Every now and then a band will put out an egregious thirty-minute song that could be considered an entire album, one totally epic movement, both, or something else altogether. Half-hour bangers tend to be the ambitious standard fare among the more patient and cerebral black metal and doomy post-rock contingencies—less so among punk bands who display such tight and compact riffage and boots-on-the-ground angst as Galicia, Spain’s Tenue. But the Galician three-piece continue to shatter tropes and expectation and synthesize styles on their blistering new work, “Territorios,” released internationally on March 31st on numerous labels and in various formats.
Calling to mind a vein of late 90s screamo and emo-crust like Circle Takes the Square and City of Caterpillar, Tenue’s sound transitions effortlessly from torturous shrieking clangor to somber and airy interludes that build and swell with supreme dexterity against a lyrical backdrop raging against corruption in Spain, the ongoing viral effects of Eurocentric colonialism and authoritarianism, and, to translate a line of Galician lyrics, the “tireless reproduction of the violence of postmodernity.” Suspenseful arpeggiation concedes to fuzzed-out, tremolo-picked crescendos, and about every six minutes or so listeners will find themselves chewing on a new hook or riff, wondering how they got there.
The great strength of “Territorios” is how gripping and compelling each individual movement is, and how naturally and smoothly each transitions to the next. It’s hard to point out single moments on an album that feels like every second is part of an epic crescendo; the modulation of tension and softness takes the listener to a plane in which time dissolves and recedes back to the timelessness of oppression and human struggles being shrieked behind the knotted veil of such intricate and atmospheric punk rock.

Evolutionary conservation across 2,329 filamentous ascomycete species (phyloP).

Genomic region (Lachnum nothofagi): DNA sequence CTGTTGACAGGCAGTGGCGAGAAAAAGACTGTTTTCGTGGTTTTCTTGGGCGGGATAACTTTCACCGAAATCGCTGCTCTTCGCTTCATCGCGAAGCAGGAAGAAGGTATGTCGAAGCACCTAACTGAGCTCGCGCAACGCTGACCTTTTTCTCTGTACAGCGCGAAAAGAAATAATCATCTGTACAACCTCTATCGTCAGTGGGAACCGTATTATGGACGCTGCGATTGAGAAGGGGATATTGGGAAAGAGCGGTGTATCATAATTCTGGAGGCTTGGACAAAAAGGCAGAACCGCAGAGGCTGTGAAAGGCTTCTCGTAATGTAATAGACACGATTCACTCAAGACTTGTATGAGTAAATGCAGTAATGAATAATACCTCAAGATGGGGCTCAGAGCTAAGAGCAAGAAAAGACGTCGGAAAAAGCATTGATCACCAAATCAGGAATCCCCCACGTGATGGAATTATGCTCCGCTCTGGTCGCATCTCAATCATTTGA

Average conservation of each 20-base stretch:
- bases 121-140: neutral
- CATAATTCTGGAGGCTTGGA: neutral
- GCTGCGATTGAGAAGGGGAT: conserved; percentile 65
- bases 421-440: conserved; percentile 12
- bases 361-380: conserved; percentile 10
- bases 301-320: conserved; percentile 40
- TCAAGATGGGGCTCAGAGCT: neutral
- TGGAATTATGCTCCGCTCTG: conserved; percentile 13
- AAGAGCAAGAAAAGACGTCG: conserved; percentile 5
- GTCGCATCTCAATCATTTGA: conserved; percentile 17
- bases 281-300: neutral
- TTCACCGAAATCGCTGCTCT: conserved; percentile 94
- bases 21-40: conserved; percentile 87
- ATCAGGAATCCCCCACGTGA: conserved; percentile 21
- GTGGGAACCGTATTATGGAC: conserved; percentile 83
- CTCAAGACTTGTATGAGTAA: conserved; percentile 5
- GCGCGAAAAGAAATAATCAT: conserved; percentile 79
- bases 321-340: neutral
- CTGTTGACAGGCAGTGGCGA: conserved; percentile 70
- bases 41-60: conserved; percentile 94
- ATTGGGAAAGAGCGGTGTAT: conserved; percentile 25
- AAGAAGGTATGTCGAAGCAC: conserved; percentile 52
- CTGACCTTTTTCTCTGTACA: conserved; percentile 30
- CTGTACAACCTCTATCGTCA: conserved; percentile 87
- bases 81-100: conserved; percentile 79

Rarely do rage and patience find such companionship in one another as they do on this album; this is a kind of musical maturity not often seen in screamo, and another reason why Tenue are in a league of their own. You, listener, will feel catharsis, exhaustion, rage, amplification, and augmentation in this album, amidst its blasts and d-beats, its frenetic rising and swelling and exploding guitar work. Tenue have taken the very real and tangible gross materials of punk rock and vaulted them to the stratosphere, where things are no less painful, despite the enormous and sweeping vantage point that few bands have captured in a single cut. Do yourself a favor and make a ritual of carving out half an hour in your day for such an emotionally charged musical experience.
Music genres such as rap have become the primary artistic means for expressing the discontent and aspirations of a new generation of activists in Tunisia. But the heritage of protest songs from decades before is still held in the collective memory of young leftists.
From the mid-1970s and throughout the 1980s, during the regime of Habib Bourguiba, the protest song in Tunisia developed as a countercultural music scene. This is a period characterised by economic instability and waves of protest and political contestation.